Visual Communication: UX design relies heavily on visual elements. So it’s no surprise that UX designers must be competent in visual communication. It consists of design theory, color, typography, layout, icons, and images.

Inquisitive: A UX designer should be intrigued by what goes through a user’s mind. This helps them ask the right questions to create intuitive designs.

UX Writing: When a product is used, any messages must be clear and concise. UX writing is an important skill required to guide the user and avoid ambiguity.

Empathy: A big part of UX design is understanding and relating to user problems. By empathizing with the user you’ll be able to address friction points and create a better user experience.

Step 3: How to Learn UX Designer Skills

UX designers come from many different backgrounds and there’s no set way to become a UX professional. Different learning approaches will suit different people and each have their advantages and disadvantages. Here’s a list of the education options available:

Teach Yourself: One way to get started is to teach yourself. There are many free resources available online. You can study UX blogs, join UX communities, and subscribe to UX design YouTube channels. You might also be interested in reading UX design books for a more detailed insight into this field.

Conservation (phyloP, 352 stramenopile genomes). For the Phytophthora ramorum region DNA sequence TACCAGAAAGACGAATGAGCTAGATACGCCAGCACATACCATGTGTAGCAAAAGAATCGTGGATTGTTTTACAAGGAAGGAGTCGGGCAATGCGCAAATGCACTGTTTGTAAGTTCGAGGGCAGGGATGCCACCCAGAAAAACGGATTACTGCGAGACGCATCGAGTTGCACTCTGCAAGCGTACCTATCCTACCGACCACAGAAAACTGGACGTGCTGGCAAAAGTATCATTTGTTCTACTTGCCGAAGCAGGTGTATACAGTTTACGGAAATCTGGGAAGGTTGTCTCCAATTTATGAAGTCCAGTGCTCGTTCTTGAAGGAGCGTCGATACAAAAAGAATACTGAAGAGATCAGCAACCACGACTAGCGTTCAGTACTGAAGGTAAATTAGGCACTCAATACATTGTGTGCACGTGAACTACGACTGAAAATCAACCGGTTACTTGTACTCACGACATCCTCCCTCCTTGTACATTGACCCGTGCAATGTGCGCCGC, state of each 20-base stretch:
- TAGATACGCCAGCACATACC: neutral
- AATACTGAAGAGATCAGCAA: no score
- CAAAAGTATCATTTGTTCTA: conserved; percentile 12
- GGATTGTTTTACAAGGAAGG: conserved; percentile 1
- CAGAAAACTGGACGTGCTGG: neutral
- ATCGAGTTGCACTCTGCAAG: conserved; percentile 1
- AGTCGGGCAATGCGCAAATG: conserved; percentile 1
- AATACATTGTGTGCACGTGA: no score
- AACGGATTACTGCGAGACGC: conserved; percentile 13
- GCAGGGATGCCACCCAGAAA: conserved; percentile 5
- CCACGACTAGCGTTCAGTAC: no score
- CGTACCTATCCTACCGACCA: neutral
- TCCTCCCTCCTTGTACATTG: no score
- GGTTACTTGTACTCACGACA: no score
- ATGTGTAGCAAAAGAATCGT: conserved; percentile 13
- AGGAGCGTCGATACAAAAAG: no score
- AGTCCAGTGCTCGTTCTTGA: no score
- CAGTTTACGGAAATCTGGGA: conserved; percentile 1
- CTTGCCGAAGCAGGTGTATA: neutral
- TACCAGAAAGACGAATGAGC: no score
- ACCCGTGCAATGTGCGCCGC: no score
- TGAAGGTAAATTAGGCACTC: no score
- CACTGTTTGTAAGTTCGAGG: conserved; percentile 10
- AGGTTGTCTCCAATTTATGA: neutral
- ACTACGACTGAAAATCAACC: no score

Bear in mind that free online courses may lack structure and some are not completely up-to-date. Self-learning also doesn’t provide you with experience working in teams, which many employers want to see.

Get a Degree: While a degree isn’t necessary for a career in UX, they can help you get your foot in the door. Most design-based bachelor’s degrees are a good option. You can also opt for a master’s degree if you’re looking to specialize in a particular area.

Enroll in a Bootcamp: UX bootcamps are intensive online learning programs designed to help you land a UX job, fast. They’re put together by experienced professionals from the UX space and focus only on the skills you actually need. Unlike a degree, they can be completed within months, at a fraction of the cost.

Enroll in our UX/UI bootcamp today to benefit from one-on-one mentoring and support from our expert team. We’ll also help you put together a professional portfolio and provide interview prep to help you fast-track your UX career.